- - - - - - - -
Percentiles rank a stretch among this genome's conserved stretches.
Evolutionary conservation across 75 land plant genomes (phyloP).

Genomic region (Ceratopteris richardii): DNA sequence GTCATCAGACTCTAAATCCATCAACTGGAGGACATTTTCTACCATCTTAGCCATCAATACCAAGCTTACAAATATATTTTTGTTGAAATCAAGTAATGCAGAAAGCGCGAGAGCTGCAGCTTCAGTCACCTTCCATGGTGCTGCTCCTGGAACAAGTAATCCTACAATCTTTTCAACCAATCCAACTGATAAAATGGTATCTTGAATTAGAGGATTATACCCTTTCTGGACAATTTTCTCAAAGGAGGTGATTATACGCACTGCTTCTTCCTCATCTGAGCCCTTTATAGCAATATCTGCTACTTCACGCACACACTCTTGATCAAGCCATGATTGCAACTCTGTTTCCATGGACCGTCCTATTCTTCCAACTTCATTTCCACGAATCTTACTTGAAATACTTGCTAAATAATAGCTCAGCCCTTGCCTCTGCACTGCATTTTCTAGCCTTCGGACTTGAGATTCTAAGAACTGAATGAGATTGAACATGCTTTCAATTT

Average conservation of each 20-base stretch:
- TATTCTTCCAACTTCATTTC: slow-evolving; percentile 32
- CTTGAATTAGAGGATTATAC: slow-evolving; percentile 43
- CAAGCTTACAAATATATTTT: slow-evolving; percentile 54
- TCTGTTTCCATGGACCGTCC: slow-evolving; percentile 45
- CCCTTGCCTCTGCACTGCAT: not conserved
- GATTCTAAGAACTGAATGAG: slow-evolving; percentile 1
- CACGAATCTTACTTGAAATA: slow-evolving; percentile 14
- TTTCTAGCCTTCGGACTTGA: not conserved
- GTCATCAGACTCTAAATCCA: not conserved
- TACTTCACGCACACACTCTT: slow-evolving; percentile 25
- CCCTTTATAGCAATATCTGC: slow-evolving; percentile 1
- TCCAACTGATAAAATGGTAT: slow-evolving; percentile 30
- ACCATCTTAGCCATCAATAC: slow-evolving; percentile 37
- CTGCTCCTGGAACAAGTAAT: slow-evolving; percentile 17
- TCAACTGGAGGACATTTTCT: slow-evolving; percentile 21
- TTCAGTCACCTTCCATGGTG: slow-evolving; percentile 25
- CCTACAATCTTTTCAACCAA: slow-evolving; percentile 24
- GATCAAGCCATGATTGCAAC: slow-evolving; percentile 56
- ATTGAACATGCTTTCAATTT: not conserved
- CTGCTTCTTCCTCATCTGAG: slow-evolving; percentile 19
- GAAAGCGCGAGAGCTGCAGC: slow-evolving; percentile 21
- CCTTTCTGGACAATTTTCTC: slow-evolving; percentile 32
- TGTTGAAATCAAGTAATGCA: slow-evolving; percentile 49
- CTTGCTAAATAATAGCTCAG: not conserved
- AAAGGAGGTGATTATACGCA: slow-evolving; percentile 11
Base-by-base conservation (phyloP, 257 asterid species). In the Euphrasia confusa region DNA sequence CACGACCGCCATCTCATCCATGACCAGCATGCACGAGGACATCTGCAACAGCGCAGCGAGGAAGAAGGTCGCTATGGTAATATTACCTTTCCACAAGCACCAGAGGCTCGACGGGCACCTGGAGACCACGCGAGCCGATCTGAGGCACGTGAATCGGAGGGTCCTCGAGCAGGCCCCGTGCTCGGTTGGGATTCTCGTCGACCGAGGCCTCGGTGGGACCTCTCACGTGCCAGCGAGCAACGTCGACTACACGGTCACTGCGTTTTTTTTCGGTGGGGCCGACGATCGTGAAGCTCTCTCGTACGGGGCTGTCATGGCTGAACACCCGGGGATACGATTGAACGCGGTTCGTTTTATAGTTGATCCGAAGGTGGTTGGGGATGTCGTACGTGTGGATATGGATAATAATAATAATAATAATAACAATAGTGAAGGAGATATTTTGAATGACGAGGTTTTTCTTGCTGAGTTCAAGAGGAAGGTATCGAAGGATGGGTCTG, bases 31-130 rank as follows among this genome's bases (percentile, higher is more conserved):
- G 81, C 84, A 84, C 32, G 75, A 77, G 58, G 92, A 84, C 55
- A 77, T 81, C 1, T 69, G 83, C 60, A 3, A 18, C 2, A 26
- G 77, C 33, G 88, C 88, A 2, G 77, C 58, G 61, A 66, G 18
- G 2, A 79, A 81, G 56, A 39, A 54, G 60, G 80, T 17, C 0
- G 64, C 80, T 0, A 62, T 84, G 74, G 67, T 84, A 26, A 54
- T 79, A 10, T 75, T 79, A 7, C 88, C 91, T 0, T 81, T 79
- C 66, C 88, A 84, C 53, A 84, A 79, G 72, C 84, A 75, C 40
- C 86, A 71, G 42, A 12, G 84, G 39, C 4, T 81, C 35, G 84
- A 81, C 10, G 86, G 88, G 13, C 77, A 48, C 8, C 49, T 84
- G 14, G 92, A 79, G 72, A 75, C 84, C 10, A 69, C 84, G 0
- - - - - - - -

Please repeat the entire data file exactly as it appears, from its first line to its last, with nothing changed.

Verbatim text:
Percentiles rank a stretch among this genome's conserved stretches.
Evolutionary conservation across 75 land plant genomes (phyloP).

Genomic region (Ceratopteris richardii): DNA sequence GTCATCAGACTCTAAATCCATCAACTGGAGGACATTTTCTACCATCTTAGCCATCAATACCAAGCTTACAAATATATTTTTGTTGAAATCAAGTAATGCAGAAAGCGCGAGAGCTGCAGCTTCAGTCACCTTCCATGGTGCTGCTCCTGGAACAAGTAATCCTACAATCTTTTCAACCAATCCAACTGATAAAATGGTATCTTGAATTAGAGGATTATACCCTTTCTGGACAATTTTCTCAAAGGAGGTGATTATACGCACTGCTTCTTCCTCATCTGAGCCCTTTATAGCAATATCTGCTACTTCACGCACACACTCTTGATCAAGCCATGATTGCAACTCTGTTTCCATGGACCGTCCTATTCTTCCAACTTCATTTCCACGAATCTTACTTGAAATACTTGCTAAATAATAGCTCAGCCCTTGCCTCTGCACTGCATTTTCTAGCCTTCGGACTTGAGATTCTAAGAACTGAATGAGATTGAACATGCTTTCAATTT

Average conservation of each 20-base stretch:
- TATTCTTCCAACTTCATTTC: slow-evolving; percentile 32
- CTTGAATTAGAGGATTATAC: slow-evolving; percentile 43
- CAAGCTTACAAATATATTTT: slow-evolving; percentile 54
- TCTGTTTCCATGGACCGTCC: slow-evolving; percentile 45
- CCCTTGCCTCTGCACTGCAT: not conserved
- GATTCTAAGAACTGAATGAG: slow-evolving; percentile 1
- CACGAATCTTACTTGAAATA: slow-evolving; percentile 14
- TTTCTAGCCTTCGGACTTGA: not conserved
- GTCATCAGACTCTAAATCCA: not conserved
- TACTTCACGCACACACTCTT: slow-evolving; percentile 25
- CCCTTTATAGCAATATCTGC: slow-evolving; percentile 1
- TCCAACTGATAAAATGGTAT: slow-evolving; percentile 30
- ACCATCTTAGCCATCAATAC: slow-evolving; percentile 37
- CTGCTCCTGGAACAAGTAAT: slow-evolving; percentile 17
- TCAACTGGAGGACATTTTCT: slow-evolving; percentile 21
- TTCAGTCACCTTCCATGGTG: slow-evolving; percentile 25
- CCTACAATCTTTTCAACCAA: slow-evolving; percentile 24
- GATCAAGCCATGATTGCAAC: slow-evolving; percentile 56
- ATTGAACATGCTTTCAATTT: not conserved
- CTGCTTCTTCCTCATCTGAG: slow-evolving; percentile 19
- GAAAGCGCGAGAGCTGCAGC: slow-evolving; percentile 21
- CCTTTCTGGACAATTTTCTC: slow-evolving; percentile 32
- TGTTGAAATCAAGTAATGCA: slow-evolving; percentile 49
- CTTGCTAAATAATAGCTCAG: not conserved
- AAAGGAGGTGATTATACGCA: slow-evolving; percentile 11
Base-by-base conservation (phyloP, 257 asterid species). In the Euphrasia confusa region DNA sequence CACGACCGCCATCTCATCCATGACCAGCATGCACGAGGACATCTGCAACAGCGCAGCGAGGAAGAAGGTCGCTATGGTAATATTACCTTTCCACAAGCACCAGAGGCTCGACGGGCACCTGGAGACCACGCGAGCCGATCTGAGGCACGTGAATCGGAGGGTCCTCGAGCAGGCCCCGTGCTCGGTTGGGATTCTCGTCGACCGAGGCCTCGGTGGGACCTCTCACGTGCCAGCGAGCAACGTCGACTACACGGTCACTGCGTTTTTTTTCGGTGGGGCCGACGATCGTGAAGCTCTCTCGTACGGGGCTGTCATGGCTGAACACCCGGGGATACGATTGAACGCGGTTCGTTTTATAGTTGATCCGAAGGTGGTTGGGGATGTCGTACGTGTGGATATGGATAATAATAATAATAATAATAACAATAGTGAAGGAGATATTTTGAATGACGAGGTTTTTCTTGCTGAGTTCAAGAGGAAGGTATCGAAGGATGGGTCTG, bases 31-130 rank as follows among this genome's bases (percentile, higher is more conserved):
- G 81, C 84, A 84, C 32, G 75, A 77, G 58, G 92, A 84, C 55
- A 77, T 81, C 1, T 69, G 83, C 60, A 3, A 18, C 2, A 26
- G 77, C 33, G 88, C 88, A 2, G 77, C 58, G 61, A 66, G 18
- G 2, A 79, A 81, G 56, A 39, A 54, G 60, G 80, T 17, C 0
- G 64, C 80, T 0, A 62, T 84, G 74, G 67, T 84, A 26, A 54
- T 79, A 10, T 75, T 79, A 7, C 88, C 91, T 0, T 81, T 79
- C 66, C 88, A 84, C 53, A 84, A 79, G 72, C 84, A 75, C 40
- C 86, A 71, G 42, A 12, G 84, G 39, C 4, T 81, C 35, G 84
- A 81, C 10, G 86, G 88, G 13, C 77, A 48, C 8, C 49, T 84
- G 14, G 92, A 79, G 72, A 75, C 84, C 10, A 69, C 84, G 0